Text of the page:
If I had never seen life as it is, I never would have taken to foretelling the coming downfall of this murderous system, and might now cry out like the learned and the ignorant mobsters: “Hang the anarchists!” instead of living in the shadow of the gallows. Seeing the terrible abuses with my own eyes, seeing how girls became prostitutes, before they knew it, observing the slaughter of the little ones, the killing of workingmen by slow degrees, corruption, misery, crime, hypocrisy, poverty, dirt, ignorance, brutality and hunger everywhere, and conceiving that all those things are the legitimate children of the capitalistic system, which, by establishing the right for single persons to possess the means of production and the land, makes the mass of the people wretched, I became a “kicker.” For an honest and honourable man only one course was left, and I became an opponent to the existing order of things, and was soon called an anarchist.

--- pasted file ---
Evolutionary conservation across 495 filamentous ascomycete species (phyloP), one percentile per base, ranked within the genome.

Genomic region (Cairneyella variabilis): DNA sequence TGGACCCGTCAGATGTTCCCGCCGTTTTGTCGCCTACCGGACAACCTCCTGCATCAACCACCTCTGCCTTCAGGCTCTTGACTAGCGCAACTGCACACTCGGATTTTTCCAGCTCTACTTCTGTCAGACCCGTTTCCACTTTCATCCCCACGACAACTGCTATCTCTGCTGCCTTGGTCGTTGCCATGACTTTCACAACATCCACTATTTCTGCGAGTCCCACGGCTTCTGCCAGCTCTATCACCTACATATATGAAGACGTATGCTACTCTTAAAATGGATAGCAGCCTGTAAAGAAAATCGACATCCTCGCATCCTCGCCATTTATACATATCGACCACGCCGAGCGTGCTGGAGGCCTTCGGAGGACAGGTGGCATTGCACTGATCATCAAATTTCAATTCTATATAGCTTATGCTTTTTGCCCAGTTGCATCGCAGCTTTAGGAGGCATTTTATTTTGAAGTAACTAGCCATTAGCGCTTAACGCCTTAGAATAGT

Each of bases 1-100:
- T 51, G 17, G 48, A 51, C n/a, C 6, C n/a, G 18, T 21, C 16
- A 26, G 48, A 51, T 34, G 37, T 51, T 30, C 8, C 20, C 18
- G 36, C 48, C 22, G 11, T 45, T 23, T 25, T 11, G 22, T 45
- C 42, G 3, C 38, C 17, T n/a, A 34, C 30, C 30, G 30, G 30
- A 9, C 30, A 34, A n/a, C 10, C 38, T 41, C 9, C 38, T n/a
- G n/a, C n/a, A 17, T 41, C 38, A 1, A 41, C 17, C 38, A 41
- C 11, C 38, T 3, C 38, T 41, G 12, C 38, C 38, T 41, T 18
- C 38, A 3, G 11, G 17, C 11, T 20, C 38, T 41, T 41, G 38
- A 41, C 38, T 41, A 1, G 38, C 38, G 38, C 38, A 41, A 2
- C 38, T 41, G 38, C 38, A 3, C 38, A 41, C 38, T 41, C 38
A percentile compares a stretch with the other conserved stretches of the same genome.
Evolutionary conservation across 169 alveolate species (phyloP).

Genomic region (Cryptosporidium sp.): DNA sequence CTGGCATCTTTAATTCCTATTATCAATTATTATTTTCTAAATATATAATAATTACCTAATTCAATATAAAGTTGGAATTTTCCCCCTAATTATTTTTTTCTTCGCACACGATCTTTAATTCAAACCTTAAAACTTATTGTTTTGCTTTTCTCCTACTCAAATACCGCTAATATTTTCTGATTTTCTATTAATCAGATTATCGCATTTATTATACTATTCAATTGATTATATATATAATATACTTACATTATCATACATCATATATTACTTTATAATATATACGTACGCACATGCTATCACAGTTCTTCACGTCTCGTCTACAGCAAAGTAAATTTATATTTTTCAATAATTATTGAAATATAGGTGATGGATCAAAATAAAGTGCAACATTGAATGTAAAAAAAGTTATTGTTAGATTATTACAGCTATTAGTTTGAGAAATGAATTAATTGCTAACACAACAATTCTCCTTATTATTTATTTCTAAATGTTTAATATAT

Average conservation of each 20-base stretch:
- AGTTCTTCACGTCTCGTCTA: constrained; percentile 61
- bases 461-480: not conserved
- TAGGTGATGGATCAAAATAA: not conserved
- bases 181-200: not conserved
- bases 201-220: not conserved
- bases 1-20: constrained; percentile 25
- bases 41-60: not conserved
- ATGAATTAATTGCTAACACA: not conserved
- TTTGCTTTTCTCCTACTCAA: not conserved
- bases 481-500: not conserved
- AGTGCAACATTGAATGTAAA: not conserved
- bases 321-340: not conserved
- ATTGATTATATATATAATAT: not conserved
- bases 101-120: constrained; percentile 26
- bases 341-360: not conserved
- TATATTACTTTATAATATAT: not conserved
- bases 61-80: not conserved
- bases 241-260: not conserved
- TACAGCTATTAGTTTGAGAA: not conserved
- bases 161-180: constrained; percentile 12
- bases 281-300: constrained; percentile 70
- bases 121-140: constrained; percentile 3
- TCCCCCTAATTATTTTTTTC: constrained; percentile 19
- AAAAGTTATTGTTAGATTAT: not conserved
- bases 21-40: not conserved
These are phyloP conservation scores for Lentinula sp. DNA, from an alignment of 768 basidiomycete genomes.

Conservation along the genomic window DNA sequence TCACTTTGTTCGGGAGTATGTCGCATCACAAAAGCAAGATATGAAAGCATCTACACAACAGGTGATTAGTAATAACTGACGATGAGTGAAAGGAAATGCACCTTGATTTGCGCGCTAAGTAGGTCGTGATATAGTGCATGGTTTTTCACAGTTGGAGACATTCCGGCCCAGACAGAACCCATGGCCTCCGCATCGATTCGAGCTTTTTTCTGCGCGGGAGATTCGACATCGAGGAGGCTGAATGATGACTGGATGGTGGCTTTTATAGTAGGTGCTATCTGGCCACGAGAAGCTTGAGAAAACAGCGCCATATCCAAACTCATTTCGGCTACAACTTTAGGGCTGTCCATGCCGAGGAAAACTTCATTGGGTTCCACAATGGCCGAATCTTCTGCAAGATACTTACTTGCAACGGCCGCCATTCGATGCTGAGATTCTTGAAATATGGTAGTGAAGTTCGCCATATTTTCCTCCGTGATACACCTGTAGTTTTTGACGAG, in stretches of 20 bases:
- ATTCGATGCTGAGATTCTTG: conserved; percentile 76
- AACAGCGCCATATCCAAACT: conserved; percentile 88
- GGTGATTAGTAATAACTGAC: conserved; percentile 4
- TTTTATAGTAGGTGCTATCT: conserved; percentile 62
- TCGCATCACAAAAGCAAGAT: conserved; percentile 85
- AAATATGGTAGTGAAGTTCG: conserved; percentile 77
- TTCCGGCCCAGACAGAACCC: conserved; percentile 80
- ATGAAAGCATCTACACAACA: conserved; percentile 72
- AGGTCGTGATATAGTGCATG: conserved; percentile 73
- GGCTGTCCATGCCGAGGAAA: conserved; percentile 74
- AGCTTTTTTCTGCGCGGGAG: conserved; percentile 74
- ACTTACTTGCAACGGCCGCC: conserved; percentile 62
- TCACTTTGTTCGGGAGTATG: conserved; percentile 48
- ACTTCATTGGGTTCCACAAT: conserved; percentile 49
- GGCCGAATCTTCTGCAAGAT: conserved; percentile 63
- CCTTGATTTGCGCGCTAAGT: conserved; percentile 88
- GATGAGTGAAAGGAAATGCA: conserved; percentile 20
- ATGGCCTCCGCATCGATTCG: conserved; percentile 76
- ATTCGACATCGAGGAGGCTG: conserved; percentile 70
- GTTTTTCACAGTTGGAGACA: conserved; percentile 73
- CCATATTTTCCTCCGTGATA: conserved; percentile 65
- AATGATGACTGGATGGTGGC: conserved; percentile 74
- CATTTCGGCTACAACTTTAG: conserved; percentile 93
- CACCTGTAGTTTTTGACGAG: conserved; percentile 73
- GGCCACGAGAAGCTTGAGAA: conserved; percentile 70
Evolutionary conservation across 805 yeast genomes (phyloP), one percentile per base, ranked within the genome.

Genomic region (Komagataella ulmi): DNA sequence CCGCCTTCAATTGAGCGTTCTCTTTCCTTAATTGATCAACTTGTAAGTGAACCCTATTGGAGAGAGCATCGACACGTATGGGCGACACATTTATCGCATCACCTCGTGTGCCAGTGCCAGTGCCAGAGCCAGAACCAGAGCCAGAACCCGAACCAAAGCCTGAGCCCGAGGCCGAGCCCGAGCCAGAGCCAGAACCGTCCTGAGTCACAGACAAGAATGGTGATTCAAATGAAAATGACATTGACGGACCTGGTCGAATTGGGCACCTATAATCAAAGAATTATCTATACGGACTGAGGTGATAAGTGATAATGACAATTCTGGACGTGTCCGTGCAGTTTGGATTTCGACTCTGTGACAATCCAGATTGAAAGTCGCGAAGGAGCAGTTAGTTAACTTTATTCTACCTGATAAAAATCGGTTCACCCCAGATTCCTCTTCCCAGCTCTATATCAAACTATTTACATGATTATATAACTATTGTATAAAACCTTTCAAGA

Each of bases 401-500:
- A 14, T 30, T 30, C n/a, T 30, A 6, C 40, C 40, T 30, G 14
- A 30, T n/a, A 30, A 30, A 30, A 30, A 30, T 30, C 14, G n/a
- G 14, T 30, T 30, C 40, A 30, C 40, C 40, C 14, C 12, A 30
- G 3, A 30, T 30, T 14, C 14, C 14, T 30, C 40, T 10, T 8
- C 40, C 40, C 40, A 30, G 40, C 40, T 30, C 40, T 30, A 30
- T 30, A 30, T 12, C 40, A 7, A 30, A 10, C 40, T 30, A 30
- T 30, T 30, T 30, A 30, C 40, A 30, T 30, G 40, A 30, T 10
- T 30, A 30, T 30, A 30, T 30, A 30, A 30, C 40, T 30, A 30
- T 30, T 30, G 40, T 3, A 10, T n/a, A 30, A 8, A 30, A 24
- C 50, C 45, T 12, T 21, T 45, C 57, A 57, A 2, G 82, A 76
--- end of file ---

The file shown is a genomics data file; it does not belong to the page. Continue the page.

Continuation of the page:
What are my views? If we socialists, communists and anarchists held the views malicious or ignorant hirelings impute to us in their writings, we would simply be madmen who should be confined in an insane asylum forever…

The modern communist holds that labour is the fountain of all wealth and all culture and that, because useful labour only is possible by association of all mankind, the fruits of labour belong to all mankind. Even land has no value except where it can be put into use by labour. No empty lot in a city would have the least value, if labour had not built around it houses and streets, if business was not going on near that lot. We know further, that labour is not paid its full value; if this were the case, it would be unprofitable to employ labour and would not be done. Let one man work alone for himself, he never could grow rich, although even in such a case his knowledge would be the fruit of the work of others, the labour of generations. And because the latter is the case, the communist wants education, culture and knowledge for all…